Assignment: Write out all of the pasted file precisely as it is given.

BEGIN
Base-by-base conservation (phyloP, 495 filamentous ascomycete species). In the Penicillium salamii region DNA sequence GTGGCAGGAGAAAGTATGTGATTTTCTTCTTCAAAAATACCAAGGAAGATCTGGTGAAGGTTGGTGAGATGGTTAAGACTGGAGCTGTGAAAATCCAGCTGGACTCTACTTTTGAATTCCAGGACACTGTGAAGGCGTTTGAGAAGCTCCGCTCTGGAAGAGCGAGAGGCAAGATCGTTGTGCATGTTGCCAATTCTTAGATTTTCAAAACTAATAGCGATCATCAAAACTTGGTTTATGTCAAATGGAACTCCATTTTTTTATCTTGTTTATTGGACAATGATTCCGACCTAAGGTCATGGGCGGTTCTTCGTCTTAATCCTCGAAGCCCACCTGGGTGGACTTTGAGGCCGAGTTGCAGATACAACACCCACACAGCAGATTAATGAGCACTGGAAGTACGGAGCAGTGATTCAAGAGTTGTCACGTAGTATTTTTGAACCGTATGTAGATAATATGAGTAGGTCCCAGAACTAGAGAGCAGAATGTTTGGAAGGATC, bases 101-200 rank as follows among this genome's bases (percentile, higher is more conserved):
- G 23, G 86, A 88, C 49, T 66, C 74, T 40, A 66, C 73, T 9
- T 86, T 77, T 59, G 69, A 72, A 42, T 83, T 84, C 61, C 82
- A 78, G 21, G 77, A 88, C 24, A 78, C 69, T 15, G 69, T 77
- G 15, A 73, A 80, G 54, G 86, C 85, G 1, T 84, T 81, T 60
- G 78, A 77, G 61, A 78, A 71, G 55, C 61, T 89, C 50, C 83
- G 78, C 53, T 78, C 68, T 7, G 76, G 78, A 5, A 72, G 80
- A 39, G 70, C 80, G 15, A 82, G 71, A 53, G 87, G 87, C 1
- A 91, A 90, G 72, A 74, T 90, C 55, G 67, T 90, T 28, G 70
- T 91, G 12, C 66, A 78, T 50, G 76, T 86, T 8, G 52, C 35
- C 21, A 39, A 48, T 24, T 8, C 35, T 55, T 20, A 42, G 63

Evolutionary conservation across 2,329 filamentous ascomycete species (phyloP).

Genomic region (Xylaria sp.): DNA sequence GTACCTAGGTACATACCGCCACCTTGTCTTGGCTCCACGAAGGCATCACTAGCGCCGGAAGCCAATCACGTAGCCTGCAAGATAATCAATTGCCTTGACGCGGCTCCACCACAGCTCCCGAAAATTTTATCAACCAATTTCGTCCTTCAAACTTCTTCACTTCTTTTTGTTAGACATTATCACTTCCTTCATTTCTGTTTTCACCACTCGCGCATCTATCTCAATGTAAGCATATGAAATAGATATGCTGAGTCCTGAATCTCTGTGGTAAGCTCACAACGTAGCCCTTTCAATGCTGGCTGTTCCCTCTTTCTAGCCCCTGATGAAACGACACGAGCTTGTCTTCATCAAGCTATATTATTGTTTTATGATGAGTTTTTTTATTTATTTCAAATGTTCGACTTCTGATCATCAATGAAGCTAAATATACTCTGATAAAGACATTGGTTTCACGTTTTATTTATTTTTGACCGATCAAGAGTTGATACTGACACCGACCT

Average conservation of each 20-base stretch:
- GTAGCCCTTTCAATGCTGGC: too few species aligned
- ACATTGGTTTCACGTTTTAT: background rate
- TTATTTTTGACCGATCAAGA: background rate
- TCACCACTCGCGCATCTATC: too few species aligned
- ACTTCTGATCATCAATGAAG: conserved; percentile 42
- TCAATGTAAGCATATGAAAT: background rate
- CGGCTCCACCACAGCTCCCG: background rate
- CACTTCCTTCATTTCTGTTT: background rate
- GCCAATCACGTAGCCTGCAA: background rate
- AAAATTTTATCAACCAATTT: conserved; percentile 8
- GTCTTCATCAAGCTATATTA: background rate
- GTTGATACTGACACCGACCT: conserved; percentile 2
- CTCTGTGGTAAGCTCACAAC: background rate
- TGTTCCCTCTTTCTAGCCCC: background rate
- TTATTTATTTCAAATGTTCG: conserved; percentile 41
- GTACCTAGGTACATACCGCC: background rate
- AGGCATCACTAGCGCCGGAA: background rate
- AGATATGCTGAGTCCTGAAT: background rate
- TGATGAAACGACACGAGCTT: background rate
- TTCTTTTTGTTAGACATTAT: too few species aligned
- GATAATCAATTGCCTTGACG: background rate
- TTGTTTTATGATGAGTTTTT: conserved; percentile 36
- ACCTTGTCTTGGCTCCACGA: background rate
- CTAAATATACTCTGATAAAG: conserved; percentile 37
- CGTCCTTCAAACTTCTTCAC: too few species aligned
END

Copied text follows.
Base-by-base conservation (phyloP, 495 filamentous ascomycete species). In the Penicillium salamii region DNA sequence GTGGCAGGAGAAAGTATGTGATTTTCTTCTTCAAAAATACCAAGGAAGATCTGGTGAAGGTTGGTGAGATGGTTAAGACTGGAGCTGTGAAAATCCAGCTGGACTCTACTTTTGAATTCCAGGACACTGTGAAGGCGTTTGAGAAGCTCCGCTCTGGAAGAGCGAGAGGCAAGATCGTTGTGCATGTTGCCAATTCTTAGATTTTCAAAACTAATAGCGATCATCAAAACTTGGTTTATGTCAAATGGAACTCCATTTTTTTATCTTGTTTATTGGACAATGATTCCGACCTAAGGTCATGGGCGGTTCTTCGTCTTAATCCTCGAAGCCCACCTGGGTGGACTTTGAGGCCGAGTTGCAGATACAACACCCACACAGCAGATTAATGAGCACTGGAAGTACGGAGCAGTGATTCAAGAGTTGTCACGTAGTATTTTTGAACCGTATGTAGATAATATGAGTAGGTCCCAGAACTAGAGAGCAGAATGTTTGGAAGGATC, bases 101-200 rank as follows among this genome's bases (percentile, higher is more conserved):
- G 23, G 86, A 88, C 49, T 66, C 74, T 40, A 66, C 73, T 9
- T 86, T 77, T 59, G 69, A 72, A 42, T 83, T 84, C 61, C 82
- A 78, G 21, G 77, A 88, C 24, A 78, C 69, T 15, G 69, T 77
- G 15, A 73, A 80, G 54, G 86, C 85, G 1, T 84, T 81, T 60
- G 78, A 77, G 61, A 78, A 71, G 55, C 61, T 89, C 50, C 83
- G 78, C 53, T 78, C 68, T 7, G 76, G 78, A 5, A 72, G 80
- A 39, G 70, C 80, G 15, A 82, G 71, A 53, G 87, G 87, C 1
- A 91, A 90, G 72, A 74, T 90, C 55, G 67, T 90, T 28, G 70
- T 91, G 12, C 66, A 78, T 50, G 76, T 86, T 8, G 52, C 35
- C 21, A 39, A 48, T 24, T 8, C 35, T 55, T 20, A 42, G 63

Evolutionary conservation across 2,329 filamentous ascomycete species (phyloP).

Genomic region (Xylaria sp.): DNA sequence GTACCTAGGTACATACCGCCACCTTGTCTTGGCTCCACGAAGGCATCACTAGCGCCGGAAGCCAATCACGTAGCCTGCAAGATAATCAATTGCCTTGACGCGGCTCCACCACAGCTCCCGAAAATTTTATCAACCAATTTCGTCCTTCAAACTTCTTCACTTCTTTTTGTTAGACATTATCACTTCCTTCATTTCTGTTTTCACCACTCGCGCATCTATCTCAATGTAAGCATATGAAATAGATATGCTGAGTCCTGAATCTCTGTGGTAAGCTCACAACGTAGCCCTTTCAATGCTGGCTGTTCCCTCTTTCTAGCCCCTGATGAAACGACACGAGCTTGTCTTCATCAAGCTATATTATTGTTTTATGATGAGTTTTTTTATTTATTTCAAATGTTCGACTTCTGATCATCAATGAAGCTAAATATACTCTGATAAAGACATTGGTTTCACGTTTTATTTATTTTTGACCGATCAAGAGTTGATACTGACACCGACCT

Average conservation of each 20-base stretch:
- GTAGCCCTTTCAATGCTGGC: too few species aligned
- ACATTGGTTTCACGTTTTAT: background rate
- TTATTTTTGACCGATCAAGA: background rate
- TCACCACTCGCGCATCTATC: too few species aligned
- ACTTCTGATCATCAATGAAG: conserved; percentile 42
- TCAATGTAAGCATATGAAAT: background rate
- CGGCTCCACCACAGCTCCCG: background rate
- CACTTCCTTCATTTCTGTTT: background rate
- GCCAATCACGTAGCCTGCAA: background rate
- AAAATTTTATCAACCAATTT: conserved; percentile 8
- GTCTTCATCAAGCTATATTA: background rate
- GTTGATACTGACACCGACCT: conserved; percentile 2
- CTCTGTGGTAAGCTCACAAC: background rate
- TGTTCCCTCTTTCTAGCCCC: background rate
- TTATTTATTTCAAATGTTCG: conserved; percentile 41
- GTACCTAGGTACATACCGCC: background rate
- AGGCATCACTAGCGCCGGAA: background rate
- AGATATGCTGAGTCCTGAAT: background rate
- TGATGAAACGACACGAGCTT: background rate
- TTCTTTTTGTTAGACATTAT: too few species aligned
- GATAATCAATTGCCTTGACG: background rate
- TTGTTTTATGATGAGTTTTT: conserved; percentile 36
- ACCTTGTCTTGGCTCCACGA: background rate
- CTAAATATACTCTGATAAAG: conserved; percentile 37
- CGTCCTTCAAACTTCTTCAC: too few species aligned